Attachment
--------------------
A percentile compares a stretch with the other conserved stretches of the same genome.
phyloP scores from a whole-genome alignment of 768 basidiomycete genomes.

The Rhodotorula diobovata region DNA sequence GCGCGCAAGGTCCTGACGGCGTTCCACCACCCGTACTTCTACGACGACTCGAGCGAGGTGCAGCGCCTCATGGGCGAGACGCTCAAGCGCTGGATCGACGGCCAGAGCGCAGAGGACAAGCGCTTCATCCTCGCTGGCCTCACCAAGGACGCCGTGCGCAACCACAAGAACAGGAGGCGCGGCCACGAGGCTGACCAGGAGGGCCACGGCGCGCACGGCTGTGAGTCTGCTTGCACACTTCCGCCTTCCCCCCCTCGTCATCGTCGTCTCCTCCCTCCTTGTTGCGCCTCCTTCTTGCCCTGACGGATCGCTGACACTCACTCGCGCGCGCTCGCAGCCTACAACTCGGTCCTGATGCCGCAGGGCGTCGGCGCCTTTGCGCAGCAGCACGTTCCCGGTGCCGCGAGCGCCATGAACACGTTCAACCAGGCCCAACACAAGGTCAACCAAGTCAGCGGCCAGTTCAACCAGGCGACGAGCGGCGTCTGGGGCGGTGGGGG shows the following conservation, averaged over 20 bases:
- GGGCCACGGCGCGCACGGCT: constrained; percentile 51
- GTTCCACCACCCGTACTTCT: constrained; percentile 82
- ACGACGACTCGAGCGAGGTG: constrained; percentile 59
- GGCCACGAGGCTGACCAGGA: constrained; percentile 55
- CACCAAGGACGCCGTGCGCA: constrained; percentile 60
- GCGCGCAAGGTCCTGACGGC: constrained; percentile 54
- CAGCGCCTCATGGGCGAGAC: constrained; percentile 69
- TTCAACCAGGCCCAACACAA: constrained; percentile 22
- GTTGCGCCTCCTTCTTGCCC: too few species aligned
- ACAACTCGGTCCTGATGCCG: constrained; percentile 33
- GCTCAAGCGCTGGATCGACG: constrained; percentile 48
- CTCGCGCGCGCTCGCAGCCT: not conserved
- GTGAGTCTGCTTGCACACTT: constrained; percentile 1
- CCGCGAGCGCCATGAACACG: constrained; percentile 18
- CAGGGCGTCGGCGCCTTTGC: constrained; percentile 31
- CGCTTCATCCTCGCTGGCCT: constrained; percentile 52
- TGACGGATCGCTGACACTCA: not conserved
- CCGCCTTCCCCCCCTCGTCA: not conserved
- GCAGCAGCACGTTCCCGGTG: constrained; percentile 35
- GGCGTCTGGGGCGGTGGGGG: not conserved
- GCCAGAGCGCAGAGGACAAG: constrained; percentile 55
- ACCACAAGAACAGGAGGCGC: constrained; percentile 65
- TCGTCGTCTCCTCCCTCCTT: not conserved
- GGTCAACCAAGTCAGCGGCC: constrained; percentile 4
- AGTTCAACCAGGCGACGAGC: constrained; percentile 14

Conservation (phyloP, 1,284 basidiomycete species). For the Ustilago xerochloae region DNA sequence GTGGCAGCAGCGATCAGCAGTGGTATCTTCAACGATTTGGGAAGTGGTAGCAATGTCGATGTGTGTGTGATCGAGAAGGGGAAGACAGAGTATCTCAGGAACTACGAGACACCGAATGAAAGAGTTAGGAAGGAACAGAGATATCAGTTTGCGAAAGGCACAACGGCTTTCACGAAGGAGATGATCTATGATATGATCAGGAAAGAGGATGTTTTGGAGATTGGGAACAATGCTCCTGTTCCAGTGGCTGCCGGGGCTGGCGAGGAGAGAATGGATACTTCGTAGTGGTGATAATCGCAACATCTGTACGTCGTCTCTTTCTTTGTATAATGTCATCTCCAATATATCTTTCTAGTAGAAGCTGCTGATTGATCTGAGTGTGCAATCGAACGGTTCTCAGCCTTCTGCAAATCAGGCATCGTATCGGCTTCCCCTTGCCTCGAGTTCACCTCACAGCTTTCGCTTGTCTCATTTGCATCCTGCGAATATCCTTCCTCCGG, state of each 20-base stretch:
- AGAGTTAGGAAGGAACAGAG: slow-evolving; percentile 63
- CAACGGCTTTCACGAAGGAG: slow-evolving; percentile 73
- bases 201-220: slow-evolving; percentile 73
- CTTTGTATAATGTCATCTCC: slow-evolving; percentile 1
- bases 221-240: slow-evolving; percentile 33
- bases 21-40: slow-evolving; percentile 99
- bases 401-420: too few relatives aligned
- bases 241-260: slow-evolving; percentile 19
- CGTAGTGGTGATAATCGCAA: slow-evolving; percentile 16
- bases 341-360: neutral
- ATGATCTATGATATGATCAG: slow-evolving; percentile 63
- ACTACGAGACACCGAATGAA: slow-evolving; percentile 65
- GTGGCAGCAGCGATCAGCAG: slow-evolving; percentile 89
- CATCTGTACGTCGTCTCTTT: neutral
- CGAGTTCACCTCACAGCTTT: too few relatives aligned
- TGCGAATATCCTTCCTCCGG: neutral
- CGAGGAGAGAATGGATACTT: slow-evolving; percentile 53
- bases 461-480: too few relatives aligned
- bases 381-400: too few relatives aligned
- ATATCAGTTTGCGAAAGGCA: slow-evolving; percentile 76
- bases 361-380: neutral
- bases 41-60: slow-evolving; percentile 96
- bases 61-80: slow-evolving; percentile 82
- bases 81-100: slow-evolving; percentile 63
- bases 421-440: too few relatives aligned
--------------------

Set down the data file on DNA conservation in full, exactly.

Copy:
A percentile compares a stretch with the other conserved stretches of the same genome.
phyloP scores from a whole-genome alignment of 768 basidiomycete genomes.

The Rhodotorula diobovata region DNA sequence GCGCGCAAGGTCCTGACGGCGTTCCACCACCCGTACTTCTACGACGACTCGAGCGAGGTGCAGCGCCTCATGGGCGAGACGCTCAAGCGCTGGATCGACGGCCAGAGCGCAGAGGACAAGCGCTTCATCCTCGCTGGCCTCACCAAGGACGCCGTGCGCAACCACAAGAACAGGAGGCGCGGCCACGAGGCTGACCAGGAGGGCCACGGCGCGCACGGCTGTGAGTCTGCTTGCACACTTCCGCCTTCCCCCCCTCGTCATCGTCGTCTCCTCCCTCCTTGTTGCGCCTCCTTCTTGCCCTGACGGATCGCTGACACTCACTCGCGCGCGCTCGCAGCCTACAACTCGGTCCTGATGCCGCAGGGCGTCGGCGCCTTTGCGCAGCAGCACGTTCCCGGTGCCGCGAGCGCCATGAACACGTTCAACCAGGCCCAACACAAGGTCAACCAAGTCAGCGGCCAGTTCAACCAGGCGACGAGCGGCGTCTGGGGCGGTGGGGG shows the following conservation, averaged over 20 bases:
- GGGCCACGGCGCGCACGGCT: constrained; percentile 51
- GTTCCACCACCCGTACTTCT: constrained; percentile 82
- ACGACGACTCGAGCGAGGTG: constrained; percentile 59
- GGCCACGAGGCTGACCAGGA: constrained; percentile 55
- CACCAAGGACGCCGTGCGCA: constrained; percentile 60
- GCGCGCAAGGTCCTGACGGC: constrained; percentile 54
- CAGCGCCTCATGGGCGAGAC: constrained; percentile 69
- TTCAACCAGGCCCAACACAA: constrained; percentile 22
- GTTGCGCCTCCTTCTTGCCC: too few species aligned
- ACAACTCGGTCCTGATGCCG: constrained; percentile 33
- GCTCAAGCGCTGGATCGACG: constrained; percentile 48
- CTCGCGCGCGCTCGCAGCCT: not conserved
- GTGAGTCTGCTTGCACACTT: constrained; percentile 1
- CCGCGAGCGCCATGAACACG: constrained; percentile 18
- CAGGGCGTCGGCGCCTTTGC: constrained; percentile 31
- CGCTTCATCCTCGCTGGCCT: constrained; percentile 52
- TGACGGATCGCTGACACTCA: not conserved
- CCGCCTTCCCCCCCTCGTCA: not conserved
- GCAGCAGCACGTTCCCGGTG: constrained; percentile 35
- GGCGTCTGGGGCGGTGGGGG: not conserved
- GCCAGAGCGCAGAGGACAAG: constrained; percentile 55
- ACCACAAGAACAGGAGGCGC: constrained; percentile 65
- TCGTCGTCTCCTCCCTCCTT: not conserved
- GGTCAACCAAGTCAGCGGCC: constrained; percentile 4
- AGTTCAACCAGGCGACGAGC: constrained; percentile 14

Conservation (phyloP, 1,284 basidiomycete species). For the Ustilago xerochloae region DNA sequence GTGGCAGCAGCGATCAGCAGTGGTATCTTCAACGATTTGGGAAGTGGTAGCAATGTCGATGTGTGTGTGATCGAGAAGGGGAAGACAGAGTATCTCAGGAACTACGAGACACCGAATGAAAGAGTTAGGAAGGAACAGAGATATCAGTTTGCGAAAGGCACAACGGCTTTCACGAAGGAGATGATCTATGATATGATCAGGAAAGAGGATGTTTTGGAGATTGGGAACAATGCTCCTGTTCCAGTGGCTGCCGGGGCTGGCGAGGAGAGAATGGATACTTCGTAGTGGTGATAATCGCAACATCTGTACGTCGTCTCTTTCTTTGTATAATGTCATCTCCAATATATCTTTCTAGTAGAAGCTGCTGATTGATCTGAGTGTGCAATCGAACGGTTCTCAGCCTTCTGCAAATCAGGCATCGTATCGGCTTCCCCTTGCCTCGAGTTCACCTCACAGCTTTCGCTTGTCTCATTTGCATCCTGCGAATATCCTTCCTCCGG, state of each 20-base stretch:
- AGAGTTAGGAAGGAACAGAG: slow-evolving; percentile 63
- CAACGGCTTTCACGAAGGAG: slow-evolving; percentile 73
- bases 201-220: slow-evolving; percentile 73
- CTTTGTATAATGTCATCTCC: slow-evolving; percentile 1
- bases 221-240: slow-evolving; percentile 33
- bases 21-40: slow-evolving; percentile 99
- bases 401-420: too few relatives aligned
- bases 241-260: slow-evolving; percentile 19
- CGTAGTGGTGATAATCGCAA: slow-evolving; percentile 16
- bases 341-360: neutral
- ATGATCTATGATATGATCAG: slow-evolving; percentile 63
- ACTACGAGACACCGAATGAA: slow-evolving; percentile 65
- GTGGCAGCAGCGATCAGCAG: slow-evolving; percentile 89
- CATCTGTACGTCGTCTCTTT: neutral
- CGAGTTCACCTCACAGCTTT: too few relatives aligned
- TGCGAATATCCTTCCTCCGG: neutral
- CGAGGAGAGAATGGATACTT: slow-evolving; percentile 53
- bases 461-480: too few relatives aligned
- bases 381-400: too few relatives aligned
- ATATCAGTTTGCGAAAGGCA: slow-evolving; percentile 76
- bases 361-380: neutral
- bases 41-60: slow-evolving; percentile 96
- bases 61-80: slow-evolving; percentile 82
- bases 81-100: slow-evolving; percentile 63
- bases 421-440: too few relatives aligned